Carla Peterson, Doers of the Word: African-American Women Speakers and Writers in the North (1830-1880) (New York: Oxford University Press, 1996)

Fabio Rojas, From Black Power to Black Studies: How a Radical Social Movement Became an Academic Discipline (Baltimore: Johns Hopkins University Press, 2007)

Earl Thorpe, Black Historians: A Critique (New York: William Morrow, 1971)

Deborah Gray White, ed., Telling Histories: Black Women Historians in the Ivory Tower (Chapel Hill: University of North Carolina Press, 2009)

William D. Wright, Critical Reflections on Black History (Westport, CT: Praeger, 2002)

 

 

 

 

 

 


Brandon Byrd

Brandon R. Byrd is an assistant professor of history at Vanderbilt University and working on a book manuscript entitled, An Experiment in Self-Government: Haiti in the African-American Political Imagination. Follow him on Twitter @bronaldbyrd.

Comments on “Black History Month Bibliography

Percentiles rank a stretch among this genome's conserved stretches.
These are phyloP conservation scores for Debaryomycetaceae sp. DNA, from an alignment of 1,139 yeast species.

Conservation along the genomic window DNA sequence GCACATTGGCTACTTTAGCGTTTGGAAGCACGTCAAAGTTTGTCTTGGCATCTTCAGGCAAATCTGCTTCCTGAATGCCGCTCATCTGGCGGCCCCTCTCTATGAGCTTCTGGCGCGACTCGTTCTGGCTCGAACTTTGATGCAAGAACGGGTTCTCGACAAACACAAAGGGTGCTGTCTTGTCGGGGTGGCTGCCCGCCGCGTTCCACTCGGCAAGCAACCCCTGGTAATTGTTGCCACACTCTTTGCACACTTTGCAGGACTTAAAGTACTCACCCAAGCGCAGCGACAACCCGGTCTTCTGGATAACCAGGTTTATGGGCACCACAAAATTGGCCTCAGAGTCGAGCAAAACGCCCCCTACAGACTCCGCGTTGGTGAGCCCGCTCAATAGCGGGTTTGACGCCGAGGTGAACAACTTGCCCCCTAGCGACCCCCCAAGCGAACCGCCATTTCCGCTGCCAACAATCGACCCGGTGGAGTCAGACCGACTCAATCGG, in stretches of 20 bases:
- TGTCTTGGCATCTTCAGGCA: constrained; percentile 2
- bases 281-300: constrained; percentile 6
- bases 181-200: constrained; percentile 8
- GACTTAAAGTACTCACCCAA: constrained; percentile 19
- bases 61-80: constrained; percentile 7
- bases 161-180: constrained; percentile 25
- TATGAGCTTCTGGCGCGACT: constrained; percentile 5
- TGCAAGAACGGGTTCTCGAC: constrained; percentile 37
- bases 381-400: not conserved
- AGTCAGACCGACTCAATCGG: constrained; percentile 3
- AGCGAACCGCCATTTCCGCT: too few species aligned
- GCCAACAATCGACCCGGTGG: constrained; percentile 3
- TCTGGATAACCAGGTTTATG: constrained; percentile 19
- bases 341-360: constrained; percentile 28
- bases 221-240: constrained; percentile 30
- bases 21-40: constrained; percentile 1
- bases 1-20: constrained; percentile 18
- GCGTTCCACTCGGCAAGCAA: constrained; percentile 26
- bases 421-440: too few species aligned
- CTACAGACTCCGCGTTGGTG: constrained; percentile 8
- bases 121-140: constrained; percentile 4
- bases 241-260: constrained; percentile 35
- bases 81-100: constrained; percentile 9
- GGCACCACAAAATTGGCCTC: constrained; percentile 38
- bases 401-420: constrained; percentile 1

• Excellent list, Brandon.

    I’d add Janet Sims-Woods, Dorothy Porter Wesley at Howard University: Building a Legacy of Black History (The History Press, 2014) and Lorenzo Greene’s Diary edited by Arvarh E. Strickland:

    Working with Carter G. Woodson, the Father of Black History: A Diary, 1928-1930 (LSU, 1989)
    Selling Black History for Carter G. Woodson: A Diary, 1930-1933 (Missouri, 1996)

    • Great suggestions, Phil. Many thanks for the contribution.

  • I would also suggest:
    Andrea Burns, From Storefront to Monument: Tracing the Public History of the Black Museum Movement (Amherst: University of Massachusetts Press, 2013)

    • Great! Thank you, Skyler.

  • Great list, Brandon. Thanks for posting.

    I’d also add:
    Clarence Taylor, “Black Religious Intellectuals: The Fight for Equality from Jim Crow to the 21st Century.”

    Taylor’s book notably includes a chapter on Pauli Murray and Ella Baker as religious intellectuals.

    • Great suggestion, Anthony. Many thanks for reading and for the contribution.

Comments are closed.